Who you gonna call?

Ghostbusters!

There is no doubt that this 1984 supernatural comedy film has become popular throughout the world. The tale of these three unemployed professors who go on to catch ghosts in the city of New York  is a success in using these two genres to entertain the people at the time.

When I chose to watch this movie, I had no idea how funny or entertaining it would be. I always thought that it looked corny. However, the blend of special effects and comedy really makes this film a fun movie to watch.

Bill Murray’s first big role

I was a little confused when the essence of evil took form into a giant marshmallow man, but it still managed to work for the film, and essentially, set it apart from all the other films at this time.

Marshmallow of evil

In addition, with the success of the movie, came the success of one of the most famous songs in the 80’s. As the line goes, “Who you gonna call? Ghostbusters!” really portrays the true success of the film. Everyone is similar with that phrase.

With the release of the movie, the release of the main theme of the movie came out. Ray Parker Jr., the composer of the music for this film, actually had a lot of trouble writing the theme for this film. The issue was resolved when he saw an advertisement on television. He wanted the song to take a catchy tune like advertisements did. As a result, the song was #1 on the charts for 3 weeks straight.

Theme song

The success of Ghostbuster’s continues on even today. The theme for the music can still be heard on the radio, at theme parks, etc. The movie was even able to get a show to come about about after the movie was made. Universal Studios even had a show dedicated to the movie that visitors can go see when visiting the parks.

Show Intro

Consequently, this film was so successful in the 80’s that even today we are aware of Ghostbusters.

Tron

Quote

After seeing Tron: Legacy, I have been wanting to see the 1982 version of Tron for quite some time. Interestingly enough, I always thought that it was ridiculed for its special effects, but the acting and story line was what made it such a cult classic. However, I know now that it’s the exact opposite. The entire movie was essentially a green screen, and the effects that made it so video game-like were astonishing for its time. My personal favorite was when a young Jeff Bridges first becomes part of the game: his entire body turns into a blue grid, and piece by piece he is digitally sucked into his own game. I do wish I had seen the original film first, because I felt like I wouldn’t have as harsh a critique on it if I wasn’t already used to Joseph Kosinski’s digital world of Tron. Once you get used to the graphics of the 1982 film, it really is quite spectacular because you forget what the technology of today can use and you truly appreciate how great the effects were for that time. It was also semi-nostalgic, even though I was not born in the 80’s, I could still tell that the 3-D world of the grid still maintained its classic arcade game style.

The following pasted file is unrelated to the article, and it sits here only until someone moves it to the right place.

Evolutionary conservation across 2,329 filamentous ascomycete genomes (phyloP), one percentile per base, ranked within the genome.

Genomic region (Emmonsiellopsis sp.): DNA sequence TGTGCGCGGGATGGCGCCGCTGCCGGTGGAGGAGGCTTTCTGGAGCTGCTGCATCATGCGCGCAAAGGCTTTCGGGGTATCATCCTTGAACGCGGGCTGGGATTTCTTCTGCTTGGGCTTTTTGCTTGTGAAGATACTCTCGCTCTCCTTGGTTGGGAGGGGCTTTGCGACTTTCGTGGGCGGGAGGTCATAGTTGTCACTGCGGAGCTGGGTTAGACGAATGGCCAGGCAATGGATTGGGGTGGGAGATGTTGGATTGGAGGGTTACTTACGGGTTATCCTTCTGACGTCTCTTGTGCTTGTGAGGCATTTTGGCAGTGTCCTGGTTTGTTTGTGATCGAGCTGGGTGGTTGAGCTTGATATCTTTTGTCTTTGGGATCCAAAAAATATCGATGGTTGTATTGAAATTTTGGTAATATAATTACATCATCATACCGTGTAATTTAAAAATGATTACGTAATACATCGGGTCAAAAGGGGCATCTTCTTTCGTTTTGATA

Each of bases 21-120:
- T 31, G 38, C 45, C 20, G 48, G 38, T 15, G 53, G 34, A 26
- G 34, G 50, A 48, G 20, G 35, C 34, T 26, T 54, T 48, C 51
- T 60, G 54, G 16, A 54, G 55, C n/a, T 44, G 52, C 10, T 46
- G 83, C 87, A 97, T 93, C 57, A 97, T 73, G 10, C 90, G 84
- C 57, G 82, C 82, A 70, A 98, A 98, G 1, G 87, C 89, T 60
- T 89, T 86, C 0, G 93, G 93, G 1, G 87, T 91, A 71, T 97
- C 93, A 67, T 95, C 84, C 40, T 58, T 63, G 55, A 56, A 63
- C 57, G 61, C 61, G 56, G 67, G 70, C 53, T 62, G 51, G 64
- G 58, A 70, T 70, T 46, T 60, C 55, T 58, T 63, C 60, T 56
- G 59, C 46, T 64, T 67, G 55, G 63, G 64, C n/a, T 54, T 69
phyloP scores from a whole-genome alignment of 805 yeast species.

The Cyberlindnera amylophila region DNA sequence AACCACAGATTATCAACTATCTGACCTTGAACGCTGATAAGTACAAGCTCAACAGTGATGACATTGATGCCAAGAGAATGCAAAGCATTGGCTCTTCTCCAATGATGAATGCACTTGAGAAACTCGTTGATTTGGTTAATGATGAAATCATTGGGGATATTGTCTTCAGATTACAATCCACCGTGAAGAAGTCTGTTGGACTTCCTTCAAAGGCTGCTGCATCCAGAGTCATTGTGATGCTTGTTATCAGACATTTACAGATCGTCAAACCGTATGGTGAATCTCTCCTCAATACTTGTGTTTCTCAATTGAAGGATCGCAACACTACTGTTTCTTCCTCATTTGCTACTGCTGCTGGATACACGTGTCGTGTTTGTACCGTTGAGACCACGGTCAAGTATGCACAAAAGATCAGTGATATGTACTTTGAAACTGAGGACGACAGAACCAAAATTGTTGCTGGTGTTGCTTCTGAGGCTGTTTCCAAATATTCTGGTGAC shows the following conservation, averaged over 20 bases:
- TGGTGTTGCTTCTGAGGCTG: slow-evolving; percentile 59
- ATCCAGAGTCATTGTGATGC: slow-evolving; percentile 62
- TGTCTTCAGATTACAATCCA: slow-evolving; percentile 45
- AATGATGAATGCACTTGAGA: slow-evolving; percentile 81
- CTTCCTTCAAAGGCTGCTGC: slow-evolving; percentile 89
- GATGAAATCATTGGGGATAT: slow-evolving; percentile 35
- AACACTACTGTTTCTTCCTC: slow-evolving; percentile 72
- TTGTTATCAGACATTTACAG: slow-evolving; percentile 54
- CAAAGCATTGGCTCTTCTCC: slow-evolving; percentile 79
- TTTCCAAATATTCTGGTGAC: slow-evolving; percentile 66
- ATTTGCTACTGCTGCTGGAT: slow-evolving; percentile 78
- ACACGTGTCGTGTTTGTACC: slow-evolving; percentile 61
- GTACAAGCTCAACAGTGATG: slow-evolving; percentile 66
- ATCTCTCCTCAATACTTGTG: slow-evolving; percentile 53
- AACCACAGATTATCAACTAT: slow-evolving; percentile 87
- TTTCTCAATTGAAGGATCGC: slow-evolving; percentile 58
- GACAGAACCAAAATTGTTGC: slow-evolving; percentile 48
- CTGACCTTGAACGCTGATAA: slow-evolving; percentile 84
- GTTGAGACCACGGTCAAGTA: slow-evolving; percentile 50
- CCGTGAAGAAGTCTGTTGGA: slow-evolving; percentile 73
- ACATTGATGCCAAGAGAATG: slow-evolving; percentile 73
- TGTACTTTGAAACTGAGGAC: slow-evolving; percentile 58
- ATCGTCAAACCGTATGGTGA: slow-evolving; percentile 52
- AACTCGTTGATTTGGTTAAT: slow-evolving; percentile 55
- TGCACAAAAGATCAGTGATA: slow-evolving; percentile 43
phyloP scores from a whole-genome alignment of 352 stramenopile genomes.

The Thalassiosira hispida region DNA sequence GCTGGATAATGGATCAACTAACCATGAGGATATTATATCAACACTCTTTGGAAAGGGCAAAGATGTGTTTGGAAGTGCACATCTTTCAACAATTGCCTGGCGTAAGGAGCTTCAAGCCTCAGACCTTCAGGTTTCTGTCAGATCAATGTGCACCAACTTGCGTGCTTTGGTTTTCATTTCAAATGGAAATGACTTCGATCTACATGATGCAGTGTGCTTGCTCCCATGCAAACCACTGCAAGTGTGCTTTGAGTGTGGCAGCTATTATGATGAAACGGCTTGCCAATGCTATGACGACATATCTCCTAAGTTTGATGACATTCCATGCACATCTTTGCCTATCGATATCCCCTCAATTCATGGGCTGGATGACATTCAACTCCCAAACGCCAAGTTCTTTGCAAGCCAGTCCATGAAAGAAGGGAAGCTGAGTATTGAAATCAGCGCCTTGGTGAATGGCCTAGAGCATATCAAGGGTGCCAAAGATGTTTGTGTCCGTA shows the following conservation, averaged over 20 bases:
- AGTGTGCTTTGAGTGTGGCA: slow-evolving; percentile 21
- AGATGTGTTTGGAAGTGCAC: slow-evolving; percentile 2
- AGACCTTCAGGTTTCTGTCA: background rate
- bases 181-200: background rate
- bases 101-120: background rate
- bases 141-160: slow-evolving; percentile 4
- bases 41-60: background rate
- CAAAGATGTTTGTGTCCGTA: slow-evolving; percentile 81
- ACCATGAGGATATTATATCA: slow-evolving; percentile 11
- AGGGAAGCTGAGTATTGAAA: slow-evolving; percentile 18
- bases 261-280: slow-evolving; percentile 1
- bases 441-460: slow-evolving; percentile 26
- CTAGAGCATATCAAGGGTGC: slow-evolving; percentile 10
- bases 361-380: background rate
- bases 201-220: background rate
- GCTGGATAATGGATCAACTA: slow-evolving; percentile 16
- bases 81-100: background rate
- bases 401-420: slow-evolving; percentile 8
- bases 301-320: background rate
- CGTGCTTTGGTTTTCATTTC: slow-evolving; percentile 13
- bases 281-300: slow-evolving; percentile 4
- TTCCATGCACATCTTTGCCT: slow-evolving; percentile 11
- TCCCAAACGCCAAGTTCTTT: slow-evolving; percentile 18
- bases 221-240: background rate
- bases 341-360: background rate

On the other hand, it was very hard for me to get “old school Power Rangers” out of my head. Between the clunky costumes and the awkward interactions between all the video game characters, I wouldn’t have been surprised if they made up a couple of one-liners like “Go go Power Rangers!” while jumping through a digital explosion. The bad guys weren’t very believable, because they couldn’t really keep an eye on their opponents for long, and they were easily beat.

When comparing the 1982 and the 2010 version, I personally don’t think that Tron: Legacy blew Tron out of the water. Obviously, people might prefer the newer one because it’s more modern, but there are only a couple of differences that make the newer one a bit more enjoyable, despite the 1982 film being a cult classic. First of all, the soundtrack in the old one reminded me of cartoons, like when Elmer Fudd is going after Bugs Bunny. It was partly childish, like there was no threat of death or defeat going on. Daft Punk did the entire soundtrack for the 2010 version, and I thought it was perfectly in sync with the Tron world. Also, the story line was a bit easier to follow in the newer version. Even with seeing the 2010 version before, I still had difficulty following along in the beginning in Tron. It took me a while to figure out what was what and who was who, while in Tron: Legacy, it was clear from the start, even for somebody who didn’t know much about it beforehand. Overall, I believe both versions are worth seeing for different reasons. The 1982 version is known for its special effects for that time, and I feel like it is one of those films that you have to see in your lifetime, while the 2010 movie is just a good time, with up-to-date graphics and an interesting plot.